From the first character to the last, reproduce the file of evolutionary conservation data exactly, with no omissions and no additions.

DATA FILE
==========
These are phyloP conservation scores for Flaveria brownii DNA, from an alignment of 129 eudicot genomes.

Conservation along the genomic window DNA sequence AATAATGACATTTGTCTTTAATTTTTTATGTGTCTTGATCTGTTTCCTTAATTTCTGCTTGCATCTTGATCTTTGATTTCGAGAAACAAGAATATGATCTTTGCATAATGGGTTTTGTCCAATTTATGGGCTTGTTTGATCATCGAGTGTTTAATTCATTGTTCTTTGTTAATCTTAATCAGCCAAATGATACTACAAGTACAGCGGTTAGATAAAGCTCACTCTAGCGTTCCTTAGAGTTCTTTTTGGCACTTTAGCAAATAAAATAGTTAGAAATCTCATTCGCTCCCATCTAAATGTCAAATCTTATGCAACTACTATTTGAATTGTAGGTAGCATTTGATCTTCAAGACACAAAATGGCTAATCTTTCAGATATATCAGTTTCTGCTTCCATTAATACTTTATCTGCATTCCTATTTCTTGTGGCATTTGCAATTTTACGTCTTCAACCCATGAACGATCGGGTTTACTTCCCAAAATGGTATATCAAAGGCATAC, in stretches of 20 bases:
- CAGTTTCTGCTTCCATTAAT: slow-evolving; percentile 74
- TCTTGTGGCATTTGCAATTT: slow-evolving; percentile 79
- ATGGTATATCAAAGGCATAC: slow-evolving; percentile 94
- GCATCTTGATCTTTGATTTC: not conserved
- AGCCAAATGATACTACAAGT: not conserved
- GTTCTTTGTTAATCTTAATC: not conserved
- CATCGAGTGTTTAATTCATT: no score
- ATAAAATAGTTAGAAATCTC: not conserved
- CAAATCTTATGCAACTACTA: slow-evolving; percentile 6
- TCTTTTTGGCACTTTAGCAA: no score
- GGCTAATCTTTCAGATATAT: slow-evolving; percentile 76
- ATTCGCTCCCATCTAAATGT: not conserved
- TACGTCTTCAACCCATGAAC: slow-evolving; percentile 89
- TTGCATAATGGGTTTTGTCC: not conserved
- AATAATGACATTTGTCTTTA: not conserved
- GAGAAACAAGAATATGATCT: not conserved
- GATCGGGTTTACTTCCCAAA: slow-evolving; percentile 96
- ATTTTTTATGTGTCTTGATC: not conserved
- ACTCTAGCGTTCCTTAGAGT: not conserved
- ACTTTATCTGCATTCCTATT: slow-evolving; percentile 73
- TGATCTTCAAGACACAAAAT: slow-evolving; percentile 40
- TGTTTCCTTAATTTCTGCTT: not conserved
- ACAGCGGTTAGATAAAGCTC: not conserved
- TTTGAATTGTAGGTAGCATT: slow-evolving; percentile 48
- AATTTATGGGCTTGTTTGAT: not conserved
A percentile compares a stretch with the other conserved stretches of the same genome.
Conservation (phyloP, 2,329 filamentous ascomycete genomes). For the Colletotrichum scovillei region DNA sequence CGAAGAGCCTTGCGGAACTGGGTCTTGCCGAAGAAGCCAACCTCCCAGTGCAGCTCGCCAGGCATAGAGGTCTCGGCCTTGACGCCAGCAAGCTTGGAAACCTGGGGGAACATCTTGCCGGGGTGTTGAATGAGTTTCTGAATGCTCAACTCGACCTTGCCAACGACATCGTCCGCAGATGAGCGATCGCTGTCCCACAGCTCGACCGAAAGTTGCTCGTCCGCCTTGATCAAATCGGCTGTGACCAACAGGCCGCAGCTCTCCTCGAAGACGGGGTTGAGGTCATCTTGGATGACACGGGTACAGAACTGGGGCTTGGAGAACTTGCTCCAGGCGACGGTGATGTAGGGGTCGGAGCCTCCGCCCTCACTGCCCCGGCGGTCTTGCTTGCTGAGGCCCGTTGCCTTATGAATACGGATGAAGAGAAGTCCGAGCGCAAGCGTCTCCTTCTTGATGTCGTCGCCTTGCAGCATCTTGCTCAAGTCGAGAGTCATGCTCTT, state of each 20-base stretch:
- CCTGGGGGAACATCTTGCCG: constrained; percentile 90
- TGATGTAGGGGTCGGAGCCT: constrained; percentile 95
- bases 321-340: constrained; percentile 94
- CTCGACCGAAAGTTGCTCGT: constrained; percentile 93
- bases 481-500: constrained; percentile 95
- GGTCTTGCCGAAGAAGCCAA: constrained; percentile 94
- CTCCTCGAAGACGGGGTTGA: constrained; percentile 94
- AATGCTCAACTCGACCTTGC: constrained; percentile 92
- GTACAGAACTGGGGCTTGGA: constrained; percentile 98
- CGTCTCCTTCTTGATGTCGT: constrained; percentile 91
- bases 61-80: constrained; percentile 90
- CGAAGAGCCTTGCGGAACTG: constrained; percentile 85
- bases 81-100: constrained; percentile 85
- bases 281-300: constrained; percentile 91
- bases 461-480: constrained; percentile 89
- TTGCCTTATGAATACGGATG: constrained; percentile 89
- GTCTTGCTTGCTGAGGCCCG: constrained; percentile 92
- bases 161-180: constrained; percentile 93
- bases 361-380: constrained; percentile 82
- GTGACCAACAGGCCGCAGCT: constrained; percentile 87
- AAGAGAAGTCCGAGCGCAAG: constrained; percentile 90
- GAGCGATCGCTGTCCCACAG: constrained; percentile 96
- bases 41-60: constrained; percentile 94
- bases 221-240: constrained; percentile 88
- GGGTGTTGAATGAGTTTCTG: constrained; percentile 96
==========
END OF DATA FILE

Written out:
These are phyloP conservation scores for Flaveria brownii DNA, from an alignment of 129 eudicot genomes.

Conservation along the genomic window DNA sequence AATAATGACATTTGTCTTTAATTTTTTATGTGTCTTGATCTGTTTCCTTAATTTCTGCTTGCATCTTGATCTTTGATTTCGAGAAACAAGAATATGATCTTTGCATAATGGGTTTTGTCCAATTTATGGGCTTGTTTGATCATCGAGTGTTTAATTCATTGTTCTTTGTTAATCTTAATCAGCCAAATGATACTACAAGTACAGCGGTTAGATAAAGCTCACTCTAGCGTTCCTTAGAGTTCTTTTTGGCACTTTAGCAAATAAAATAGTTAGAAATCTCATTCGCTCCCATCTAAATGTCAAATCTTATGCAACTACTATTTGAATTGTAGGTAGCATTTGATCTTCAAGACACAAAATGGCTAATCTTTCAGATATATCAGTTTCTGCTTCCATTAATACTTTATCTGCATTCCTATTTCTTGTGGCATTTGCAATTTTACGTCTTCAACCCATGAACGATCGGGTTTACTTCCCAAAATGGTATATCAAAGGCATAC, in stretches of 20 bases:
- CAGTTTCTGCTTCCATTAAT: slow-evolving; percentile 74
- TCTTGTGGCATTTGCAATTT: slow-evolving; percentile 79
- ATGGTATATCAAAGGCATAC: slow-evolving; percentile 94
- GCATCTTGATCTTTGATTTC: not conserved
- AGCCAAATGATACTACAAGT: not conserved
- GTTCTTTGTTAATCTTAATC: not conserved
- CATCGAGTGTTTAATTCATT: no score
- ATAAAATAGTTAGAAATCTC: not conserved
- CAAATCTTATGCAACTACTA: slow-evolving; percentile 6
- TCTTTTTGGCACTTTAGCAA: no score
- GGCTAATCTTTCAGATATAT: slow-evolving; percentile 76
- ATTCGCTCCCATCTAAATGT: not conserved
- TACGTCTTCAACCCATGAAC: slow-evolving; percentile 89
- TTGCATAATGGGTTTTGTCC: not conserved
- AATAATGACATTTGTCTTTA: not conserved
- GAGAAACAAGAATATGATCT: not conserved
- GATCGGGTTTACTTCCCAAA: slow-evolving; percentile 96
- ATTTTTTATGTGTCTTGATC: not conserved
- ACTCTAGCGTTCCTTAGAGT: not conserved
- ACTTTATCTGCATTCCTATT: slow-evolving; percentile 73
- TGATCTTCAAGACACAAAAT: slow-evolving; percentile 40
- TGTTTCCTTAATTTCTGCTT: not conserved
- ACAGCGGTTAGATAAAGCTC: not conserved
- TTTGAATTGTAGGTAGCATT: slow-evolving; percentile 48
- AATTTATGGGCTTGTTTGAT: not conserved
A percentile compares a stretch with the other conserved stretches of the same genome.
Conservation (phyloP, 2,329 filamentous ascomycete genomes). For the Colletotrichum scovillei region DNA sequence CGAAGAGCCTTGCGGAACTGGGTCTTGCCGAAGAAGCCAACCTCCCAGTGCAGCTCGCCAGGCATAGAGGTCTCGGCCTTGACGCCAGCAAGCTTGGAAACCTGGGGGAACATCTTGCCGGGGTGTTGAATGAGTTTCTGAATGCTCAACTCGACCTTGCCAACGACATCGTCCGCAGATGAGCGATCGCTGTCCCACAGCTCGACCGAAAGTTGCTCGTCCGCCTTGATCAAATCGGCTGTGACCAACAGGCCGCAGCTCTCCTCGAAGACGGGGTTGAGGTCATCTTGGATGACACGGGTACAGAACTGGGGCTTGGAGAACTTGCTCCAGGCGACGGTGATGTAGGGGTCGGAGCCTCCGCCCTCACTGCCCCGGCGGTCTTGCTTGCTGAGGCCCGTTGCCTTATGAATACGGATGAAGAGAAGTCCGAGCGCAAGCGTCTCCTTCTTGATGTCGTCGCCTTGCAGCATCTTGCTCAAGTCGAGAGTCATGCTCTT, state of each 20-base stretch:
- CCTGGGGGAACATCTTGCCG: constrained; percentile 90
- TGATGTAGGGGTCGGAGCCT: constrained; percentile 95
- bases 321-340: constrained; percentile 94
- CTCGACCGAAAGTTGCTCGT: constrained; percentile 93
- bases 481-500: constrained; percentile 95
- GGTCTTGCCGAAGAAGCCAA: constrained; percentile 94
- CTCCTCGAAGACGGGGTTGA: constrained; percentile 94
- AATGCTCAACTCGACCTTGC: constrained; percentile 92
- GTACAGAACTGGGGCTTGGA: constrained; percentile 98
- CGTCTCCTTCTTGATGTCGT: constrained; percentile 91
- bases 61-80: constrained; percentile 90
- CGAAGAGCCTTGCGGAACTG: constrained; percentile 85
- bases 81-100: constrained; percentile 85
- bases 281-300: constrained; percentile 91
- bases 461-480: constrained; percentile 89
- TTGCCTTATGAATACGGATG: constrained; percentile 89
- GTCTTGCTTGCTGAGGCCCG: constrained; percentile 92
- bases 161-180: constrained; percentile 93
- bases 361-380: constrained; percentile 82
- GTGACCAACAGGCCGCAGCT: constrained; percentile 87
- AAGAGAAGTCCGAGCGCAAG: constrained; percentile 90
- GAGCGATCGCTGTCCCACAG: constrained; percentile 96
- bases 41-60: constrained; percentile 94
- bases 221-240: constrained; percentile 88
- GGGTGTTGAATGAGTTTCTG: constrained; percentile 96